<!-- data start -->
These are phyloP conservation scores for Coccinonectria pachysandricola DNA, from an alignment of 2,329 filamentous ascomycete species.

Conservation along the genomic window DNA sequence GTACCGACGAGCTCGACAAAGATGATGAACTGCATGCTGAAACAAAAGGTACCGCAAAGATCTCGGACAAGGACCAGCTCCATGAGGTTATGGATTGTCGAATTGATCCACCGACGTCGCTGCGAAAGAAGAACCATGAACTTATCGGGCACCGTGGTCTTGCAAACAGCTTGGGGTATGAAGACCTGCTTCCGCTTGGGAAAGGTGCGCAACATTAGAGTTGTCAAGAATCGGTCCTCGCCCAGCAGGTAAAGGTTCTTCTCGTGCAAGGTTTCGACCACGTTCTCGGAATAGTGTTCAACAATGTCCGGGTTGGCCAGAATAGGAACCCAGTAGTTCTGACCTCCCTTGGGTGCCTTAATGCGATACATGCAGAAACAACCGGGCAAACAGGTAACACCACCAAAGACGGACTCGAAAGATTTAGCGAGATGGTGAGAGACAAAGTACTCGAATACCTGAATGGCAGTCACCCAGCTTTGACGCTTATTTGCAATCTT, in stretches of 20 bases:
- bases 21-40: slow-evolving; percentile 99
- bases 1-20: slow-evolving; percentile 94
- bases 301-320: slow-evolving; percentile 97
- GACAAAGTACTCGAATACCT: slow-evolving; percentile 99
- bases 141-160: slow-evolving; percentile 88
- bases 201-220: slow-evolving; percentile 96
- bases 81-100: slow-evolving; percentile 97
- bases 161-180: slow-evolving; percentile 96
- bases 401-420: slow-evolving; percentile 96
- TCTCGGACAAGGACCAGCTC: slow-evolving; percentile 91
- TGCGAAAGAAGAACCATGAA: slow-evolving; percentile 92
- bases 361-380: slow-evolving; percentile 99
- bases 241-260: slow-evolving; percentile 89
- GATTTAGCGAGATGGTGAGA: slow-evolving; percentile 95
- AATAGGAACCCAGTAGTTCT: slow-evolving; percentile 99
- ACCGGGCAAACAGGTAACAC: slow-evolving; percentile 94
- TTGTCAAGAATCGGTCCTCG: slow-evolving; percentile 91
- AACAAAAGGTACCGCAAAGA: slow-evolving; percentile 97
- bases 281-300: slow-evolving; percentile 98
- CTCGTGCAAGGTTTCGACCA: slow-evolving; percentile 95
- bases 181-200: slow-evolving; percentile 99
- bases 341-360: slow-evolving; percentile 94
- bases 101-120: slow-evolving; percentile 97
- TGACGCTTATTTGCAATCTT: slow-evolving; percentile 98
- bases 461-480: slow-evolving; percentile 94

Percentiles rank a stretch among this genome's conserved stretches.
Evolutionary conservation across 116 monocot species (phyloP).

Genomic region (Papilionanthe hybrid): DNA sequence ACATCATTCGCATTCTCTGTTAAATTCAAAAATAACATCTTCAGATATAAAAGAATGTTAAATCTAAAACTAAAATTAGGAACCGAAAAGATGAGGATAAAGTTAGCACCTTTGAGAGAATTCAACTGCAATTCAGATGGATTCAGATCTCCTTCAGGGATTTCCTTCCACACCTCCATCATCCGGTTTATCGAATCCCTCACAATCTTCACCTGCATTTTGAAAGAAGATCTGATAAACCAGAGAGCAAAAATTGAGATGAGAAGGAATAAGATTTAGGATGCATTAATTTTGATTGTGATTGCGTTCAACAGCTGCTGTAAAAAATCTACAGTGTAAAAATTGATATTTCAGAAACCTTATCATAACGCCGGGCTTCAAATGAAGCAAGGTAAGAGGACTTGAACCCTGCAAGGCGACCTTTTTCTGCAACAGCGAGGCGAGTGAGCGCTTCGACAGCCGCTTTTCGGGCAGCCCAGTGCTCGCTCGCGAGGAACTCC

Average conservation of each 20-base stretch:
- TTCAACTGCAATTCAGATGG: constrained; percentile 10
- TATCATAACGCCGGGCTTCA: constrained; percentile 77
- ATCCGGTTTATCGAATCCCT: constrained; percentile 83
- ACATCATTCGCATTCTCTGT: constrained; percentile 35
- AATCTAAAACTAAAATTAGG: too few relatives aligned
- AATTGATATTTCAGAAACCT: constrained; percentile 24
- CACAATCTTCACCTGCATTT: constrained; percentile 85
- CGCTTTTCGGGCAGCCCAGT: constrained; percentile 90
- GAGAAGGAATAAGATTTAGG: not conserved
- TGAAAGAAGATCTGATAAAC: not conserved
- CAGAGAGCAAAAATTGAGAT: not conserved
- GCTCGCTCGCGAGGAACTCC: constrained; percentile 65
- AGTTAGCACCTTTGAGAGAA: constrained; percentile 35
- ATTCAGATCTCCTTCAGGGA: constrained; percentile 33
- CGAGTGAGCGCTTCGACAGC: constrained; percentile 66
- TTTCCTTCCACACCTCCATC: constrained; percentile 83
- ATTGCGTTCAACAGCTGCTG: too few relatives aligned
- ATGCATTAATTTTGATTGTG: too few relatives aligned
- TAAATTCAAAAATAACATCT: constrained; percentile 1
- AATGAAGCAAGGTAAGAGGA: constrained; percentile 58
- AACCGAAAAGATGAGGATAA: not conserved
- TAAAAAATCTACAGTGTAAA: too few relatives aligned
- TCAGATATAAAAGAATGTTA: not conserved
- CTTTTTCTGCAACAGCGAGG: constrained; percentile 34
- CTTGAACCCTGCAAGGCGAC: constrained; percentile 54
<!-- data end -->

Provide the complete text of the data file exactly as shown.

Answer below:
These are phyloP conservation scores for Coccinonectria pachysandricola DNA, from an alignment of 2,329 filamentous ascomycete species.

Conservation along the genomic window DNA sequence GTACCGACGAGCTCGACAAAGATGATGAACTGCATGCTGAAACAAAAGGTACCGCAAAGATCTCGGACAAGGACCAGCTCCATGAGGTTATGGATTGTCGAATTGATCCACCGACGTCGCTGCGAAAGAAGAACCATGAACTTATCGGGCACCGTGGTCTTGCAAACAGCTTGGGGTATGAAGACCTGCTTCCGCTTGGGAAAGGTGCGCAACATTAGAGTTGTCAAGAATCGGTCCTCGCCCAGCAGGTAAAGGTTCTTCTCGTGCAAGGTTTCGACCACGTTCTCGGAATAGTGTTCAACAATGTCCGGGTTGGCCAGAATAGGAACCCAGTAGTTCTGACCTCCCTTGGGTGCCTTAATGCGATACATGCAGAAACAACCGGGCAAACAGGTAACACCACCAAAGACGGACTCGAAAGATTTAGCGAGATGGTGAGAGACAAAGTACTCGAATACCTGAATGGCAGTCACCCAGCTTTGACGCTTATTTGCAATCTT, in stretches of 20 bases:
- bases 21-40: slow-evolving; percentile 99
- bases 1-20: slow-evolving; percentile 94
- bases 301-320: slow-evolving; percentile 97
- GACAAAGTACTCGAATACCT: slow-evolving; percentile 99
- bases 141-160: slow-evolving; percentile 88
- bases 201-220: slow-evolving; percentile 96
- bases 81-100: slow-evolving; percentile 97
- bases 161-180: slow-evolving; percentile 96
- bases 401-420: slow-evolving; percentile 96
- TCTCGGACAAGGACCAGCTC: slow-evolving; percentile 91
- TGCGAAAGAAGAACCATGAA: slow-evolving; percentile 92
- bases 361-380: slow-evolving; percentile 99
- bases 241-260: slow-evolving; percentile 89
- GATTTAGCGAGATGGTGAGA: slow-evolving; percentile 95
- AATAGGAACCCAGTAGTTCT: slow-evolving; percentile 99
- ACCGGGCAAACAGGTAACAC: slow-evolving; percentile 94
- TTGTCAAGAATCGGTCCTCG: slow-evolving; percentile 91
- AACAAAAGGTACCGCAAAGA: slow-evolving; percentile 97
- bases 281-300: slow-evolving; percentile 98
- CTCGTGCAAGGTTTCGACCA: slow-evolving; percentile 95
- bases 181-200: slow-evolving; percentile 99
- bases 341-360: slow-evolving; percentile 94
- bases 101-120: slow-evolving; percentile 97
- TGACGCTTATTTGCAATCTT: slow-evolving; percentile 98
- bases 461-480: slow-evolving; percentile 94

Percentiles rank a stretch among this genome's conserved stretches.
Evolutionary conservation across 116 monocot species (phyloP).

Genomic region (Papilionanthe hybrid): DNA sequence ACATCATTCGCATTCTCTGTTAAATTCAAAAATAACATCTTCAGATATAAAAGAATGTTAAATCTAAAACTAAAATTAGGAACCGAAAAGATGAGGATAAAGTTAGCACCTTTGAGAGAATTCAACTGCAATTCAGATGGATTCAGATCTCCTTCAGGGATTTCCTTCCACACCTCCATCATCCGGTTTATCGAATCCCTCACAATCTTCACCTGCATTTTGAAAGAAGATCTGATAAACCAGAGAGCAAAAATTGAGATGAGAAGGAATAAGATTTAGGATGCATTAATTTTGATTGTGATTGCGTTCAACAGCTGCTGTAAAAAATCTACAGTGTAAAAATTGATATTTCAGAAACCTTATCATAACGCCGGGCTTCAAATGAAGCAAGGTAAGAGGACTTGAACCCTGCAAGGCGACCTTTTTCTGCAACAGCGAGGCGAGTGAGCGCTTCGACAGCCGCTTTTCGGGCAGCCCAGTGCTCGCTCGCGAGGAACTCC

Average conservation of each 20-base stretch:
- TTCAACTGCAATTCAGATGG: constrained; percentile 10
- TATCATAACGCCGGGCTTCA: constrained; percentile 77
- ATCCGGTTTATCGAATCCCT: constrained; percentile 83
- ACATCATTCGCATTCTCTGT: constrained; percentile 35
- AATCTAAAACTAAAATTAGG: too few relatives aligned
- AATTGATATTTCAGAAACCT: constrained; percentile 24
- CACAATCTTCACCTGCATTT: constrained; percentile 85
- CGCTTTTCGGGCAGCCCAGT: constrained; percentile 90
- GAGAAGGAATAAGATTTAGG: not conserved
- TGAAAGAAGATCTGATAAAC: not conserved
- CAGAGAGCAAAAATTGAGAT: not conserved
- GCTCGCTCGCGAGGAACTCC: constrained; percentile 65
- AGTTAGCACCTTTGAGAGAA: constrained; percentile 35
- ATTCAGATCTCCTTCAGGGA: constrained; percentile 33
- CGAGTGAGCGCTTCGACAGC: constrained; percentile 66
- TTTCCTTCCACACCTCCATC: constrained; percentile 83
- ATTGCGTTCAACAGCTGCTG: too few relatives aligned
- ATGCATTAATTTTGATTGTG: too few relatives aligned
- TAAATTCAAAAATAACATCT: constrained; percentile 1
- AATGAAGCAAGGTAAGAGGA: constrained; percentile 58
- AACCGAAAAGATGAGGATAA: not conserved
- TAAAAAATCTACAGTGTAAA: too few relatives aligned
- TCAGATATAAAAGAATGTTA: not conserved
- CTTTTTCTGCAACAGCGAGG: constrained; percentile 34
- CTTGAACCCTGCAAGGCGAC: constrained; percentile 54